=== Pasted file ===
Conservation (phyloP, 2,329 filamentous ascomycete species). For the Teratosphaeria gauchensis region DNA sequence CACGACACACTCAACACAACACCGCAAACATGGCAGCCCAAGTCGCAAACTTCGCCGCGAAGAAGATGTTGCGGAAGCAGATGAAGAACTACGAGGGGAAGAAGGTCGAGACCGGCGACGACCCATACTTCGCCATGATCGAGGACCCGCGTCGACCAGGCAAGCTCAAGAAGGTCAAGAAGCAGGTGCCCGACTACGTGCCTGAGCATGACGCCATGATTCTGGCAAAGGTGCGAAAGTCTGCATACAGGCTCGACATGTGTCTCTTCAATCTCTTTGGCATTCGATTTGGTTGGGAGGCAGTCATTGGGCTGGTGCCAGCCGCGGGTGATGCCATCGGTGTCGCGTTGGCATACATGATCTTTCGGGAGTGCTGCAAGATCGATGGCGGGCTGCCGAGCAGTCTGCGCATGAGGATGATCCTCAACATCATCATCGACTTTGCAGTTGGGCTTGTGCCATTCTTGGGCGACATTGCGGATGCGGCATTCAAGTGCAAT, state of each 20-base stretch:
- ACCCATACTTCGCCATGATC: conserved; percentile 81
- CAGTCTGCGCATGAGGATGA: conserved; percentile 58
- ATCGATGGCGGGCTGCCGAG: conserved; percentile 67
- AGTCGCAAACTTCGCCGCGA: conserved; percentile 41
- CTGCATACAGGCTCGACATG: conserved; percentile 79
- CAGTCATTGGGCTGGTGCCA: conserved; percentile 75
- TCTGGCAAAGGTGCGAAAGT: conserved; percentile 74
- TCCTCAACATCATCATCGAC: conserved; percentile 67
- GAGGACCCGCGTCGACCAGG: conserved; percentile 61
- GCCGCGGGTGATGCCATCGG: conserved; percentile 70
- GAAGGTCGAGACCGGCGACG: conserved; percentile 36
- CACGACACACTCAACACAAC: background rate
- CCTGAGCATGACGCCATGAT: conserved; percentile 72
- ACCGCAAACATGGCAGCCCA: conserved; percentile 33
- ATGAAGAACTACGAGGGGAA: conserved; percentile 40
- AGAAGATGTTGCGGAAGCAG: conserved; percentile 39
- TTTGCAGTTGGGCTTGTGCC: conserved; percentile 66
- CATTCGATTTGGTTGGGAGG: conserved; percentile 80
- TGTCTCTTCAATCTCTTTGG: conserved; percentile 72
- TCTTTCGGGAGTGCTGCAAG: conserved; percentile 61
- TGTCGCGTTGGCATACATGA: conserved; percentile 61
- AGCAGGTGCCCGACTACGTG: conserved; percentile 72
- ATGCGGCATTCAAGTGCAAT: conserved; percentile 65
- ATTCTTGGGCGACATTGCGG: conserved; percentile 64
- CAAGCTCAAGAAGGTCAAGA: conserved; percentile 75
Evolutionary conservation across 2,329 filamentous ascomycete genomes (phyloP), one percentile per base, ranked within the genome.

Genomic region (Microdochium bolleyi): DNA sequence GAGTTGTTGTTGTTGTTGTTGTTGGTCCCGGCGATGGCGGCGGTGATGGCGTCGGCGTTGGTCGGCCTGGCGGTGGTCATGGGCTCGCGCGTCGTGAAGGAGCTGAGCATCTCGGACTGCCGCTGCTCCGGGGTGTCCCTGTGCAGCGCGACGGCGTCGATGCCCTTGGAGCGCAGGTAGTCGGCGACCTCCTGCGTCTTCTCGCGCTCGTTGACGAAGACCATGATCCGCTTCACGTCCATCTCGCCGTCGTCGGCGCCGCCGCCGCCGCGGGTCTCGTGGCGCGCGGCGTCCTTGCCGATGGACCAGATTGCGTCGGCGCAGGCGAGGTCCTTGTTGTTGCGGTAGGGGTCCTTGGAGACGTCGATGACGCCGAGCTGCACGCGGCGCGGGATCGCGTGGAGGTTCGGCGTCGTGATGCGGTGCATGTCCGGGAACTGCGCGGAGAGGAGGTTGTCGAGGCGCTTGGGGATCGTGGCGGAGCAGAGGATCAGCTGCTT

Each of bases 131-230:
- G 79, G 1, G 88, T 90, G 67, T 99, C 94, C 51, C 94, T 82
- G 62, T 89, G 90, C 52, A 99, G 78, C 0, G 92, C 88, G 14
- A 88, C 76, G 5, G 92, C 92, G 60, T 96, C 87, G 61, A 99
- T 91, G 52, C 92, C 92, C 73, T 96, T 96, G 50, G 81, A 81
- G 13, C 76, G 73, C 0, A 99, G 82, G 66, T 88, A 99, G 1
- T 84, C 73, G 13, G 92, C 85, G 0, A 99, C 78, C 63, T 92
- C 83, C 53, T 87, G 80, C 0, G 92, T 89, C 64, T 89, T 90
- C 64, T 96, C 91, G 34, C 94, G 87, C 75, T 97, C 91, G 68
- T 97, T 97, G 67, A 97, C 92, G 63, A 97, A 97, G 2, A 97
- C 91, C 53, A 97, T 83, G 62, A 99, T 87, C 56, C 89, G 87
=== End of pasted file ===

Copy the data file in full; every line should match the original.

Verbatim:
Conservation (phyloP, 2,329 filamentous ascomycete species). For the Teratosphaeria gauchensis region DNA sequence CACGACACACTCAACACAACACCGCAAACATGGCAGCCCAAGTCGCAAACTTCGCCGCGAAGAAGATGTTGCGGAAGCAGATGAAGAACTACGAGGGGAAGAAGGTCGAGACCGGCGACGACCCATACTTCGCCATGATCGAGGACCCGCGTCGACCAGGCAAGCTCAAGAAGGTCAAGAAGCAGGTGCCCGACTACGTGCCTGAGCATGACGCCATGATTCTGGCAAAGGTGCGAAAGTCTGCATACAGGCTCGACATGTGTCTCTTCAATCTCTTTGGCATTCGATTTGGTTGGGAGGCAGTCATTGGGCTGGTGCCAGCCGCGGGTGATGCCATCGGTGTCGCGTTGGCATACATGATCTTTCGGGAGTGCTGCAAGATCGATGGCGGGCTGCCGAGCAGTCTGCGCATGAGGATGATCCTCAACATCATCATCGACTTTGCAGTTGGGCTTGTGCCATTCTTGGGCGACATTGCGGATGCGGCATTCAAGTGCAAT, state of each 20-base stretch:
- ACCCATACTTCGCCATGATC: conserved; percentile 81
- CAGTCTGCGCATGAGGATGA: conserved; percentile 58
- ATCGATGGCGGGCTGCCGAG: conserved; percentile 67
- AGTCGCAAACTTCGCCGCGA: conserved; percentile 41
- CTGCATACAGGCTCGACATG: conserved; percentile 79
- CAGTCATTGGGCTGGTGCCA: conserved; percentile 75
- TCTGGCAAAGGTGCGAAAGT: conserved; percentile 74
- TCCTCAACATCATCATCGAC: conserved; percentile 67
- GAGGACCCGCGTCGACCAGG: conserved; percentile 61
- GCCGCGGGTGATGCCATCGG: conserved; percentile 70
- GAAGGTCGAGACCGGCGACG: conserved; percentile 36
- CACGACACACTCAACACAAC: background rate
- CCTGAGCATGACGCCATGAT: conserved; percentile 72
- ACCGCAAACATGGCAGCCCA: conserved; percentile 33
- ATGAAGAACTACGAGGGGAA: conserved; percentile 40
- AGAAGATGTTGCGGAAGCAG: conserved; percentile 39
- TTTGCAGTTGGGCTTGTGCC: conserved; percentile 66
- CATTCGATTTGGTTGGGAGG: conserved; percentile 80
- TGTCTCTTCAATCTCTTTGG: conserved; percentile 72
- TCTTTCGGGAGTGCTGCAAG: conserved; percentile 61
- TGTCGCGTTGGCATACATGA: conserved; percentile 61
- AGCAGGTGCCCGACTACGTG: conserved; percentile 72
- ATGCGGCATTCAAGTGCAAT: conserved; percentile 65
- ATTCTTGGGCGACATTGCGG: conserved; percentile 64
- CAAGCTCAAGAAGGTCAAGA: conserved; percentile 75
Evolutionary conservation across 2,329 filamentous ascomycete genomes (phyloP), one percentile per base, ranked within the genome.

Genomic region (Microdochium bolleyi): DNA sequence GAGTTGTTGTTGTTGTTGTTGTTGGTCCCGGCGATGGCGGCGGTGATGGCGTCGGCGTTGGTCGGCCTGGCGGTGGTCATGGGCTCGCGCGTCGTGAAGGAGCTGAGCATCTCGGACTGCCGCTGCTCCGGGGTGTCCCTGTGCAGCGCGACGGCGTCGATGCCCTTGGAGCGCAGGTAGTCGGCGACCTCCTGCGTCTTCTCGCGCTCGTTGACGAAGACCATGATCCGCTTCACGTCCATCTCGCCGTCGTCGGCGCCGCCGCCGCCGCGGGTCTCGTGGCGCGCGGCGTCCTTGCCGATGGACCAGATTGCGTCGGCGCAGGCGAGGTCCTTGTTGTTGCGGTAGGGGTCCTTGGAGACGTCGATGACGCCGAGCTGCACGCGGCGCGGGATCGCGTGGAGGTTCGGCGTCGTGATGCGGTGCATGTCCGGGAACTGCGCGGAGAGGAGGTTGTCGAGGCGCTTGGGGATCGTGGCGGAGCAGAGGATCAGCTGCTT

Each of bases 131-230:
- G 79, G 1, G 88, T 90, G 67, T 99, C 94, C 51, C 94, T 82
- G 62, T 89, G 90, C 52, A 99, G 78, C 0, G 92, C 88, G 14
- A 88, C 76, G 5, G 92, C 92, G 60, T 96, C 87, G 61, A 99
- T 91, G 52, C 92, C 92, C 73, T 96, T 96, G 50, G 81, A 81
- G 13, C 76, G 73, C 0, A 99, G 82, G 66, T 88, A 99, G 1
- T 84, C 73, G 13, G 92, C 85, G 0, A 99, C 78, C 63, T 92
- C 83, C 53, T 87, G 80, C 0, G 92, T 89, C 64, T 89, T 90
- C 64, T 96, C 91, G 34, C 94, G 87, C 75, T 97, C 91, G 68
- T 97, T 97, G 67, A 97, C 92, G 63, A 97, A 97, G 2, A 97
- C 91, C 53, A 97, T 83, G 62, A 99, T 87, C 56, C 89, G 87